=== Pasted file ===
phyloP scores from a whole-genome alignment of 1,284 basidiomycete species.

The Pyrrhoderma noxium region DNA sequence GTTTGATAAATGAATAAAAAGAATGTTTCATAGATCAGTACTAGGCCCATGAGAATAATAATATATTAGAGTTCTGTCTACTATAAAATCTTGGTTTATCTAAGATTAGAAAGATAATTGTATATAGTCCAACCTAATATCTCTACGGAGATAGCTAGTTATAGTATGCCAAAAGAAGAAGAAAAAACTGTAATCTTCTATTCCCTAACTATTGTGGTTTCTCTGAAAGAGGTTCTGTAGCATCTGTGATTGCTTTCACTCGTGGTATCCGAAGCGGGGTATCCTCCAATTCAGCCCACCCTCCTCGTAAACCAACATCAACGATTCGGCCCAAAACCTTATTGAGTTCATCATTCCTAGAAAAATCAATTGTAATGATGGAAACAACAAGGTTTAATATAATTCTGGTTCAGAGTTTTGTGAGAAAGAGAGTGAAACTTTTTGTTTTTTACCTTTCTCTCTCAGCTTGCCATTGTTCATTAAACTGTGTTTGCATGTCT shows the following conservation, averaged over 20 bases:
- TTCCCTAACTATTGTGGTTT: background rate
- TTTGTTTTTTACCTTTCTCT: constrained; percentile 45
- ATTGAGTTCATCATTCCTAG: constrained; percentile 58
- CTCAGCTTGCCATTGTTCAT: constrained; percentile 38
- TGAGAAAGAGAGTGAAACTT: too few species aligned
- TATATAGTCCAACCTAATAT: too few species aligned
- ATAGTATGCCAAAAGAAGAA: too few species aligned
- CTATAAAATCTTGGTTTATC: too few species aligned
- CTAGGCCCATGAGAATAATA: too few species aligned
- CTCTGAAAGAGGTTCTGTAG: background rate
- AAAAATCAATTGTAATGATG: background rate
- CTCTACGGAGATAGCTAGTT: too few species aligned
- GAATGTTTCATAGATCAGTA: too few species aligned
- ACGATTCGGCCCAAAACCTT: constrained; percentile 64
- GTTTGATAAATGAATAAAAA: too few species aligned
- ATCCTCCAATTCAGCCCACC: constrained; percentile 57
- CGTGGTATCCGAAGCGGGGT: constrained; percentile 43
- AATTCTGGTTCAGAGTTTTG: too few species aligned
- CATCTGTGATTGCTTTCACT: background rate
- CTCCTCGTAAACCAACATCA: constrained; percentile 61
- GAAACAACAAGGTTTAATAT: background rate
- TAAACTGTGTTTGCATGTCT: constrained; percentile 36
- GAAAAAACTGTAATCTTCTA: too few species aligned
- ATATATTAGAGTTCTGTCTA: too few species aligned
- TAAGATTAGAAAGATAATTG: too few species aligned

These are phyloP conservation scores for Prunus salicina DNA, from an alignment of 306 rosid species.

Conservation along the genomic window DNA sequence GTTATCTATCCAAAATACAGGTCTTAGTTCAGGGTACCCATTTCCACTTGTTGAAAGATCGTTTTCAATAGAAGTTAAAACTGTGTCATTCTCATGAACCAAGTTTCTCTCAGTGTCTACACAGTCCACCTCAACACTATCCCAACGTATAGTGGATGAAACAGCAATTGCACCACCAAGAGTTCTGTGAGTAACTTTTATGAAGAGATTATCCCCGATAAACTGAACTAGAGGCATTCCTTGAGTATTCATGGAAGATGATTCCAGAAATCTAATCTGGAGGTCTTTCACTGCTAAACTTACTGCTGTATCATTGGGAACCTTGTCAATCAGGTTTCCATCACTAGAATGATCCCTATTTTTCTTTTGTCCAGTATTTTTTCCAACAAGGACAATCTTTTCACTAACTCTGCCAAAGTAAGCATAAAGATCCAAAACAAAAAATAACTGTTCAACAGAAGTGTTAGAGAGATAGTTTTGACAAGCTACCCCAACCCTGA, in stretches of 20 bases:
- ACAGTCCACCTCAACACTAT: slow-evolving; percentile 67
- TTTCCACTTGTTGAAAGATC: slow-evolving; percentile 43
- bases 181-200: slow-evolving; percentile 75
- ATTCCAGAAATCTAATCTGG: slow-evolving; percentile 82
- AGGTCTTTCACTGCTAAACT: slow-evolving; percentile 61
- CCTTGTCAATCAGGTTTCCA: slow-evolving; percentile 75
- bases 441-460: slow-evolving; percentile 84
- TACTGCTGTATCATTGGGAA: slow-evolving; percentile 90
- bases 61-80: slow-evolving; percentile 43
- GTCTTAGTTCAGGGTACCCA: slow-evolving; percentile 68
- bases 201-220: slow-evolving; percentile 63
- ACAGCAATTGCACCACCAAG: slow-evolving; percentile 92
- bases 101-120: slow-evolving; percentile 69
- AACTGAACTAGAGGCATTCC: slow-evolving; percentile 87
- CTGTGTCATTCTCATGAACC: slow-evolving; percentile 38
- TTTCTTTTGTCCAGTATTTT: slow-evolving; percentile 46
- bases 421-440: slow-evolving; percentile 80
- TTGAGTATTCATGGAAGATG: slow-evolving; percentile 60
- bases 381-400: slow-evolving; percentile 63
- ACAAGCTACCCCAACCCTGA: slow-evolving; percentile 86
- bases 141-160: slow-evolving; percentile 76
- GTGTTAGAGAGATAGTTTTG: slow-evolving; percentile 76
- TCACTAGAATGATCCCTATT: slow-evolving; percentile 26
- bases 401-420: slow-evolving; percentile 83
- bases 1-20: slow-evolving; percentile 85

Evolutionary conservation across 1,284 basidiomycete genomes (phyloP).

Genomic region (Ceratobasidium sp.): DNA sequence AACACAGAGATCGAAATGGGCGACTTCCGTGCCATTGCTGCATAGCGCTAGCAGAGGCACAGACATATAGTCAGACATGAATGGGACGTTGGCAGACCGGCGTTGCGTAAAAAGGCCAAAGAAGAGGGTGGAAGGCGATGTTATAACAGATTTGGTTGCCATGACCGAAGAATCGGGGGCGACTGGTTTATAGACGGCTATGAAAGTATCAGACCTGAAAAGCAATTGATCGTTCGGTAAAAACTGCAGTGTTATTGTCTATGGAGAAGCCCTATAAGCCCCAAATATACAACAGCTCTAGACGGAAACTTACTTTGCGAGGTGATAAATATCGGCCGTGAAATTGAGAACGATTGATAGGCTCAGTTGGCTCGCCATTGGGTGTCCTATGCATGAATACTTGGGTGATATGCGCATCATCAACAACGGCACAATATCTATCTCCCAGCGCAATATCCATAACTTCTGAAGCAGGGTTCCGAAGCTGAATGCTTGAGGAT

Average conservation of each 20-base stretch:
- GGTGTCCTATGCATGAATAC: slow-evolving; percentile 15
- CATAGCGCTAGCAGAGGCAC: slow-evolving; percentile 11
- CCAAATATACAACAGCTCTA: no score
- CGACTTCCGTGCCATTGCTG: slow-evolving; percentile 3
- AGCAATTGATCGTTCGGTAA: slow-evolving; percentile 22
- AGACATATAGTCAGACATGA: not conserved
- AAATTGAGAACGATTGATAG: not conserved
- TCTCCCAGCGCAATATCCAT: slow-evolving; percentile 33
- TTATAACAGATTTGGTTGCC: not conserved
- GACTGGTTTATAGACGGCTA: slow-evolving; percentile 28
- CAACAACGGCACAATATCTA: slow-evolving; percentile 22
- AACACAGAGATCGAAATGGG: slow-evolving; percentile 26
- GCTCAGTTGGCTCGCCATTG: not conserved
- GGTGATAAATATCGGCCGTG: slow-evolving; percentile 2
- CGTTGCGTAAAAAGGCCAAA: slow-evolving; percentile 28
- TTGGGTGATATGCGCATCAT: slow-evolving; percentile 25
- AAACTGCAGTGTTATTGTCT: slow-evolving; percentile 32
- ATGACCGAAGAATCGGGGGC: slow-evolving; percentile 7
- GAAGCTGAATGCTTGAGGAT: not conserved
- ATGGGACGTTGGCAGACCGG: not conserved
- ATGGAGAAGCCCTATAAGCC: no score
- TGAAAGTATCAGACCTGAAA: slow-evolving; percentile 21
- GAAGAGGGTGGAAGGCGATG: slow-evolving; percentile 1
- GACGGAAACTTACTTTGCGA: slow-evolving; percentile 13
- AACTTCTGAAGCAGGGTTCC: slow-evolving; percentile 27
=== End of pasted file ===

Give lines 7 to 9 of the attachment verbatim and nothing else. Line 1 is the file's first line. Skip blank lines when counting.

- TGAGAAAGAGAGTGAAACTT: too few species aligned
- TATATAGTCCAACCTAATAT: too few species aligned
- ATAGTATGCCAAAAGAAGAA: too few species aligned